More than 30 people, including local business owners, city administrators and members of city council's planning, zoning, annexation and housing committee, met at Lookout Park Tuesday to continue a discussion on the establishment of a proposed 100-acre revitalization district in the downtown Marietta area.
Ohio Revised Code provides for development of the districts in specifically-designated areas of a city that include, or will include, a combination of entertainment, retail, educational, sporting, social, cultural or arts establishments.
But the law also makes additional liquor licenses available to restaurants located within a city's established revitalization district.
The size of the proposed revitalization district in Marietta would qualify for an extra 15 new liquor licenses for an annual fee of $2,344 each from interested eateries located within the district.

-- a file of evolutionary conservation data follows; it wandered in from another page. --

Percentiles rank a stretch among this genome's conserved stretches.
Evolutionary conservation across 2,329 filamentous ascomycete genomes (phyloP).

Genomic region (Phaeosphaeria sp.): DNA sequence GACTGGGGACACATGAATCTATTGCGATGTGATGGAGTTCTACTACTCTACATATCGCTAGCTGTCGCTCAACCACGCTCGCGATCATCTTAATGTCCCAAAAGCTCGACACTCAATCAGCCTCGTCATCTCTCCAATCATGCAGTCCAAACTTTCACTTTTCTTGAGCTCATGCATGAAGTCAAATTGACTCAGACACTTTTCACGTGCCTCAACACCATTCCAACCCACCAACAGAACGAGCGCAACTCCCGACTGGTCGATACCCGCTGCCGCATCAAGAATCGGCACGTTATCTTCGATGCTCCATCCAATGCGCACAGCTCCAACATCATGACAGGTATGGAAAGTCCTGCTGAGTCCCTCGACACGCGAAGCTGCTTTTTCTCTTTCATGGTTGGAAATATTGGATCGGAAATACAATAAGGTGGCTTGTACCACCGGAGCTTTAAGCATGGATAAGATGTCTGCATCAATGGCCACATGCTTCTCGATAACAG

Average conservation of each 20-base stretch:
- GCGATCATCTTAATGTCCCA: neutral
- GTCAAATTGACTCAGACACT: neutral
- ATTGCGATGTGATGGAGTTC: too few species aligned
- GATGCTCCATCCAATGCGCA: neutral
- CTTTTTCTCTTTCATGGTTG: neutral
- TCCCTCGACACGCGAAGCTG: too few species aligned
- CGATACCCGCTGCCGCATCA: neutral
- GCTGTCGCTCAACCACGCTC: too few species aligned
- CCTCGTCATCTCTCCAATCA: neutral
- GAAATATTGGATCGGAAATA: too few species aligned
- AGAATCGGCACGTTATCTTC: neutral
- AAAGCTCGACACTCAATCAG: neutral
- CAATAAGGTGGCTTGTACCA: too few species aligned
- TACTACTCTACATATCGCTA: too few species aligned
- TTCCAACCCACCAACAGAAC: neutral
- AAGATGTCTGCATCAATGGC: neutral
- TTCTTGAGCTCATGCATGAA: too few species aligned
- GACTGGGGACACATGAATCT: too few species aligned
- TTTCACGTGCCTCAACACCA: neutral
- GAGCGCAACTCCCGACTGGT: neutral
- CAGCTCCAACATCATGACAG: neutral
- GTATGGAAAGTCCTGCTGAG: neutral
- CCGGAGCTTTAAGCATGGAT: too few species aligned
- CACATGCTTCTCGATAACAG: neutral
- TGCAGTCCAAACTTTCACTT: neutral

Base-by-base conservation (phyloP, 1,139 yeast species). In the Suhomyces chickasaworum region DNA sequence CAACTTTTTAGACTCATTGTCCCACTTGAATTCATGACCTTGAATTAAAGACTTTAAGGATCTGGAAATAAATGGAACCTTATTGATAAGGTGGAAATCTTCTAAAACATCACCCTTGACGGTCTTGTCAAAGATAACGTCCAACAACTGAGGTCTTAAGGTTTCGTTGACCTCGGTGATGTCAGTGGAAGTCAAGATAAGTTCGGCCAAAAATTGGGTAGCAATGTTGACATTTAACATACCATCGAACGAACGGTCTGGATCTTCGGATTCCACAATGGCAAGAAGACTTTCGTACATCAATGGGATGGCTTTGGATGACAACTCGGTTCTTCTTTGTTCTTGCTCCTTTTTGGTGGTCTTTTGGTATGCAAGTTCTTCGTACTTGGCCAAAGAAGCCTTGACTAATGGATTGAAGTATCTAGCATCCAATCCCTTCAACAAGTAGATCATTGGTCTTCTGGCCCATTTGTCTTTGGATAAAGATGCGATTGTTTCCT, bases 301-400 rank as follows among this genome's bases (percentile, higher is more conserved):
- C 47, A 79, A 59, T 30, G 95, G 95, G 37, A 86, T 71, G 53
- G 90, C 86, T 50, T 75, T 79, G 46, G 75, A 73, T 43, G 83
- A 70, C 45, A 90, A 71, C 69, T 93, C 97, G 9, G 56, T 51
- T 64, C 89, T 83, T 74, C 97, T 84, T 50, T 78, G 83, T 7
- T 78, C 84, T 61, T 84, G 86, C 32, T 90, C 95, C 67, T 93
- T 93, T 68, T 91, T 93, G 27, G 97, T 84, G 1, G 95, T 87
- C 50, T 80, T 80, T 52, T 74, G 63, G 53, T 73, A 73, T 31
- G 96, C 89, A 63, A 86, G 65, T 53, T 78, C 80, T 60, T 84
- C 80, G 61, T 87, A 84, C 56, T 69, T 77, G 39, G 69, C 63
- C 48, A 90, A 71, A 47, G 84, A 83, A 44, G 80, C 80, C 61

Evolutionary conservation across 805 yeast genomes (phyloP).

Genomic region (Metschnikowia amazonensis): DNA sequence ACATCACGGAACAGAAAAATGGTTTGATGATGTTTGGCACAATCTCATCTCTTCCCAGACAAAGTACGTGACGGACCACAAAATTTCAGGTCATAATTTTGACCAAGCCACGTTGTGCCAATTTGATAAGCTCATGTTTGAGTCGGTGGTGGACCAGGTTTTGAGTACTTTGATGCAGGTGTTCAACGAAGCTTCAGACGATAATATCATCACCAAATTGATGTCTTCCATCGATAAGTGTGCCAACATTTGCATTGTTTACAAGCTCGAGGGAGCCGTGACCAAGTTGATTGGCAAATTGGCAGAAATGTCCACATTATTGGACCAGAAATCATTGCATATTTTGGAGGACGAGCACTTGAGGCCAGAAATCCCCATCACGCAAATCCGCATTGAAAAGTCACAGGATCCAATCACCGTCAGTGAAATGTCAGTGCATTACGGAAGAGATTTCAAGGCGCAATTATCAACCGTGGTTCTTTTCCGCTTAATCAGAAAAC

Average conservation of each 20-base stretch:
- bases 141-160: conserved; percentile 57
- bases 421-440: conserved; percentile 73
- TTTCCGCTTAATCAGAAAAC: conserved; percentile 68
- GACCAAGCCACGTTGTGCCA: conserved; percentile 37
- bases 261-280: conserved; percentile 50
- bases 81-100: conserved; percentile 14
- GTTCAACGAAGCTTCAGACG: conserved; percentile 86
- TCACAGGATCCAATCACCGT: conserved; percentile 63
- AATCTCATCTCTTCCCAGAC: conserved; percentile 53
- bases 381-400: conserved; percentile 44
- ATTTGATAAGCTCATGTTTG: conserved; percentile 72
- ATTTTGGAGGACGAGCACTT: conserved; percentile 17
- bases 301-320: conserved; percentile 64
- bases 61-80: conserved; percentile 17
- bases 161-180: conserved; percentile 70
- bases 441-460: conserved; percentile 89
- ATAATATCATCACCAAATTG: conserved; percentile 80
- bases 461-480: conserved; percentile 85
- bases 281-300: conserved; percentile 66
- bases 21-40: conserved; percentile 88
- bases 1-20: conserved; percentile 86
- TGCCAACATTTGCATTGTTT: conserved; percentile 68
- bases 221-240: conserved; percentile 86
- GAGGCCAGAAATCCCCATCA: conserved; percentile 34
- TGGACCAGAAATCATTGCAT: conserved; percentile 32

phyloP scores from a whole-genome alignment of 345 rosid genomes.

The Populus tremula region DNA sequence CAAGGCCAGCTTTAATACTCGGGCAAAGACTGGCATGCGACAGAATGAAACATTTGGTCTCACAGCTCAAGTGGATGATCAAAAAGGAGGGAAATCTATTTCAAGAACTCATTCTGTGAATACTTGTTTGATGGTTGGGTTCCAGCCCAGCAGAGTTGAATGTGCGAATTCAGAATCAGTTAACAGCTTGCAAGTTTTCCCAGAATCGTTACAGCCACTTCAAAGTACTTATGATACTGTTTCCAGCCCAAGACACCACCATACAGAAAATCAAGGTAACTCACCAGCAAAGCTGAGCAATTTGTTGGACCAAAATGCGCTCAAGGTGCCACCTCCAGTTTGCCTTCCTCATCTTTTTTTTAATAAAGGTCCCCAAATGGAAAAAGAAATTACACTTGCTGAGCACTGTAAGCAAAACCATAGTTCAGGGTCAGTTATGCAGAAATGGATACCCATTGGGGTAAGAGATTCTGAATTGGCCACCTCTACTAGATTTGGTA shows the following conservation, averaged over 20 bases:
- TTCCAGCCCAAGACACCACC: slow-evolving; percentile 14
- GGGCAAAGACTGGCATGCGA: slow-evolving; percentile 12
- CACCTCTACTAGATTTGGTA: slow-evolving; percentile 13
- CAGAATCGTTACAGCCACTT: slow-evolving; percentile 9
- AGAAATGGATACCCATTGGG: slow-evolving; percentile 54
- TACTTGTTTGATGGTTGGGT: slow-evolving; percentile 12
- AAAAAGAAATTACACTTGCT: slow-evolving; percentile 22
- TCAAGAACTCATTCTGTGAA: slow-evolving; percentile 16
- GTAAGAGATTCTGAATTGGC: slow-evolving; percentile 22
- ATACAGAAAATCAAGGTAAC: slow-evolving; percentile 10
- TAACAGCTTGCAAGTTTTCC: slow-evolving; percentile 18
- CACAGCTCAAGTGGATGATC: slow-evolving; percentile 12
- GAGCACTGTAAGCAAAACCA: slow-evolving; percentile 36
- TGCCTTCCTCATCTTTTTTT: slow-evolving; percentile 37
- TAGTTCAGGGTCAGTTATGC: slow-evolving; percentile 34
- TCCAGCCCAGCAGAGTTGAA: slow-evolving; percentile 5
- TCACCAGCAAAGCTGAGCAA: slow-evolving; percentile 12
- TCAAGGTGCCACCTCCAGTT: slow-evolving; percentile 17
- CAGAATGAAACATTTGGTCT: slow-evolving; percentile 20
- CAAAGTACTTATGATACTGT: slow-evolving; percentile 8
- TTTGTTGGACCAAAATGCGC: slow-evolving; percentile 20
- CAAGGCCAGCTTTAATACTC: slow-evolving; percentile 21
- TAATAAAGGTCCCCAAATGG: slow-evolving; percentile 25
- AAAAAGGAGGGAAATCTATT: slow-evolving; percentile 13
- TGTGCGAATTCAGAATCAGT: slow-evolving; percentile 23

"Ohio law allows establishment of revitalization districts, and a local merchant has come forward with an application for us to create a district, so city council is holding public hearings on the matter," Walt Brothers, city council president, said Tuesday.
He said the state-developed application process gives the city an Oct. 17 deadline to approve or deny the revitalization district application that was filed by local businessman and property owner Dr. Roger Anderson.
If you go
- Marietta City Council's streets and transportation committee is scheduled to meet at 4 p.m. today in the second floor conference room at 304 Putnam St. All council and committee meetings, except executive sessions, are open to the public.
- For more city information, go to http://www.mariettaoh.net/
"Our interest is for improvement of this town. We love the town and the local restaurants-this is no criticism of them," Anderson said during Tuesday's meeting.
He added that it would be a disappointment to see "nuisance bars" crop up in the downtown area, a concern voiced by some who oppose the revitalization district, although the current law states that 75 percent of a license-holder's business must be from food sales.